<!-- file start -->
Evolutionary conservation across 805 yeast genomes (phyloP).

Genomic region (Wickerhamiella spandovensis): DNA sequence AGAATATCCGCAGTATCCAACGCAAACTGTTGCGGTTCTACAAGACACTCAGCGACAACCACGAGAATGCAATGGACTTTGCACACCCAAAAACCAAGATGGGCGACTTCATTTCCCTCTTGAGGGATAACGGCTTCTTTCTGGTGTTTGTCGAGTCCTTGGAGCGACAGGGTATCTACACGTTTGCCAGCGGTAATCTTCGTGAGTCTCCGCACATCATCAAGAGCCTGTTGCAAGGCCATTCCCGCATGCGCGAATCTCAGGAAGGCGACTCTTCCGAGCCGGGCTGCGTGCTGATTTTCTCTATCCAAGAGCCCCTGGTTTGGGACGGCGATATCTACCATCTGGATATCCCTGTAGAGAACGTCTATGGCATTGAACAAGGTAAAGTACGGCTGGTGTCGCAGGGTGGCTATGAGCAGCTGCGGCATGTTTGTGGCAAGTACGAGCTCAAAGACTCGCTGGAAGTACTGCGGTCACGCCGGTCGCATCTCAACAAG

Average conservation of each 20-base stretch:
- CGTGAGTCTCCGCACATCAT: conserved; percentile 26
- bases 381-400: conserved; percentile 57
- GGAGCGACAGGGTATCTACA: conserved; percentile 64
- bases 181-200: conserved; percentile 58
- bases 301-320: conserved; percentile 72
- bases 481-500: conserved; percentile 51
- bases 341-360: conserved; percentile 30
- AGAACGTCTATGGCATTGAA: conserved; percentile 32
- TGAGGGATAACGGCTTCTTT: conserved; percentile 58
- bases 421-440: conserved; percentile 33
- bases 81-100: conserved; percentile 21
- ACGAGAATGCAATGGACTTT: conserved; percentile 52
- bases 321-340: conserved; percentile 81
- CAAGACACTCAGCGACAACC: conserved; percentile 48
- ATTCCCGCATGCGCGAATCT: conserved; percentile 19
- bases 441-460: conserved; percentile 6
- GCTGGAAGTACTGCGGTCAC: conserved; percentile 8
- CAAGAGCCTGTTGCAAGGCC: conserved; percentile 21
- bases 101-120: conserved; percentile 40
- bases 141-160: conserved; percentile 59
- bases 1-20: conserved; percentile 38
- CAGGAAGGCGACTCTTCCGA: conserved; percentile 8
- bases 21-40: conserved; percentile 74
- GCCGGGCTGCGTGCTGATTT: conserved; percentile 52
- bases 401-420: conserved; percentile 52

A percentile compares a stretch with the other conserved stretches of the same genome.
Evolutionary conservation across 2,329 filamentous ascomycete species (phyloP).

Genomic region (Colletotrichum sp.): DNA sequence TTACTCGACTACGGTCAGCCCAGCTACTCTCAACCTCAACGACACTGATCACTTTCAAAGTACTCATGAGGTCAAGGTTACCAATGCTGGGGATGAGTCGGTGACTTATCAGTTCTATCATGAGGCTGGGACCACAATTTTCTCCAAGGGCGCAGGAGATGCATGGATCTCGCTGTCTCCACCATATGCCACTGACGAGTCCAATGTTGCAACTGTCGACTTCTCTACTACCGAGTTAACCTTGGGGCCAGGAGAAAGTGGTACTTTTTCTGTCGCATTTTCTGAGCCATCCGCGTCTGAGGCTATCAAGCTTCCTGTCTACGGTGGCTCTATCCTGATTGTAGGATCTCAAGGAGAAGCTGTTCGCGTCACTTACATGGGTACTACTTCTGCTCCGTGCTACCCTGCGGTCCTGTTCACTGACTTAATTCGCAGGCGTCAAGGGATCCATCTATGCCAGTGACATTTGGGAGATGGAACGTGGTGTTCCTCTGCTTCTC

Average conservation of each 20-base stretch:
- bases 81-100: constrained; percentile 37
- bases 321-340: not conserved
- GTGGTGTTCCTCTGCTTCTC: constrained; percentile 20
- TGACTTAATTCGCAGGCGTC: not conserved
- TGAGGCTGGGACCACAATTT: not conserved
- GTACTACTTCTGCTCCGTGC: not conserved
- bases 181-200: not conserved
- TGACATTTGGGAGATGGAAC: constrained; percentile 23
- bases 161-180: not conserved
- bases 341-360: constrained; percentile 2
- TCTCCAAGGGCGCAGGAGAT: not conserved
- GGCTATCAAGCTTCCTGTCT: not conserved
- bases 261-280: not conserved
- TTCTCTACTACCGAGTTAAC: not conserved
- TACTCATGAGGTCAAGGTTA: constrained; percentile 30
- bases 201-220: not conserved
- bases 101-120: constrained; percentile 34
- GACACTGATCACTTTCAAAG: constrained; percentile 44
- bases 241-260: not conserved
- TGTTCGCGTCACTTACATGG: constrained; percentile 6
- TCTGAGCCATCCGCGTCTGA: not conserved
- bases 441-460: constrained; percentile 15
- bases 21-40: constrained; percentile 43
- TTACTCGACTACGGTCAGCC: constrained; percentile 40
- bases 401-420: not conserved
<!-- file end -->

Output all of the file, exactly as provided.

Evolutionary conservation across 805 yeast genomes (phyloP).

Genomic region (Wickerhamiella spandovensis): DNA sequence AGAATATCCGCAGTATCCAACGCAAACTGTTGCGGTTCTACAAGACACTCAGCGACAACCACGAGAATGCAATGGACTTTGCACACCCAAAAACCAAGATGGGCGACTTCATTTCCCTCTTGAGGGATAACGGCTTCTTTCTGGTGTTTGTCGAGTCCTTGGAGCGACAGGGTATCTACACGTTTGCCAGCGGTAATCTTCGTGAGTCTCCGCACATCATCAAGAGCCTGTTGCAAGGCCATTCCCGCATGCGCGAATCTCAGGAAGGCGACTCTTCCGAGCCGGGCTGCGTGCTGATTTTCTCTATCCAAGAGCCCCTGGTTTGGGACGGCGATATCTACCATCTGGATATCCCTGTAGAGAACGTCTATGGCATTGAACAAGGTAAAGTACGGCTGGTGTCGCAGGGTGGCTATGAGCAGCTGCGGCATGTTTGTGGCAAGTACGAGCTCAAAGACTCGCTGGAAGTACTGCGGTCACGCCGGTCGCATCTCAACAAG

Average conservation of each 20-base stretch:
- CGTGAGTCTCCGCACATCAT: conserved; percentile 26
- bases 381-400: conserved; percentile 57
- GGAGCGACAGGGTATCTACA: conserved; percentile 64
- bases 181-200: conserved; percentile 58
- bases 301-320: conserved; percentile 72
- bases 481-500: conserved; percentile 51
- bases 341-360: conserved; percentile 30
- AGAACGTCTATGGCATTGAA: conserved; percentile 32
- TGAGGGATAACGGCTTCTTT: conserved; percentile 58
- bases 421-440: conserved; percentile 33
- bases 81-100: conserved; percentile 21
- ACGAGAATGCAATGGACTTT: conserved; percentile 52
- bases 321-340: conserved; percentile 81
- CAAGACACTCAGCGACAACC: conserved; percentile 48
- ATTCCCGCATGCGCGAATCT: conserved; percentile 19
- bases 441-460: conserved; percentile 6
- GCTGGAAGTACTGCGGTCAC: conserved; percentile 8
- CAAGAGCCTGTTGCAAGGCC: conserved; percentile 21
- bases 101-120: conserved; percentile 40
- bases 141-160: conserved; percentile 59
- bases 1-20: conserved; percentile 38
- CAGGAAGGCGACTCTTCCGA: conserved; percentile 8
- bases 21-40: conserved; percentile 74
- GCCGGGCTGCGTGCTGATTT: conserved; percentile 52
- bases 401-420: conserved; percentile 52

A percentile compares a stretch with the other conserved stretches of the same genome.
Evolutionary conservation across 2,329 filamentous ascomycete species (phyloP).

Genomic region (Colletotrichum sp.): DNA sequence TTACTCGACTACGGTCAGCCCAGCTACTCTCAACCTCAACGACACTGATCACTTTCAAAGTACTCATGAGGTCAAGGTTACCAATGCTGGGGATGAGTCGGTGACTTATCAGTTCTATCATGAGGCTGGGACCACAATTTTCTCCAAGGGCGCAGGAGATGCATGGATCTCGCTGTCTCCACCATATGCCACTGACGAGTCCAATGTTGCAACTGTCGACTTCTCTACTACCGAGTTAACCTTGGGGCCAGGAGAAAGTGGTACTTTTTCTGTCGCATTTTCTGAGCCATCCGCGTCTGAGGCTATCAAGCTTCCTGTCTACGGTGGCTCTATCCTGATTGTAGGATCTCAAGGAGAAGCTGTTCGCGTCACTTACATGGGTACTACTTCTGCTCCGTGCTACCCTGCGGTCCTGTTCACTGACTTAATTCGCAGGCGTCAAGGGATCCATCTATGCCAGTGACATTTGGGAGATGGAACGTGGTGTTCCTCTGCTTCTC

Average conservation of each 20-base stretch:
- bases 81-100: constrained; percentile 37
- bases 321-340: not conserved
- GTGGTGTTCCTCTGCTTCTC: constrained; percentile 20
- TGACTTAATTCGCAGGCGTC: not conserved
- TGAGGCTGGGACCACAATTT: not conserved
- GTACTACTTCTGCTCCGTGC: not conserved
- bases 181-200: not conserved
- TGACATTTGGGAGATGGAAC: constrained; percentile 23
- bases 161-180: not conserved
- bases 341-360: constrained; percentile 2
- TCTCCAAGGGCGCAGGAGAT: not conserved
- GGCTATCAAGCTTCCTGTCT: not conserved
- bases 261-280: not conserved
- TTCTCTACTACCGAGTTAAC: not conserved
- TACTCATGAGGTCAAGGTTA: constrained; percentile 30
- bases 201-220: not conserved
- bases 101-120: constrained; percentile 34
- GACACTGATCACTTTCAAAG: constrained; percentile 44
- bases 241-260: not conserved
- TGTTCGCGTCACTTACATGG: constrained; percentile 6
- TCTGAGCCATCCGCGTCTGA: not conserved
- bases 441-460: constrained; percentile 15
- bases 21-40: constrained; percentile 43
- TTACTCGACTACGGTCAGCC: constrained; percentile 40
- bases 401-420: not conserved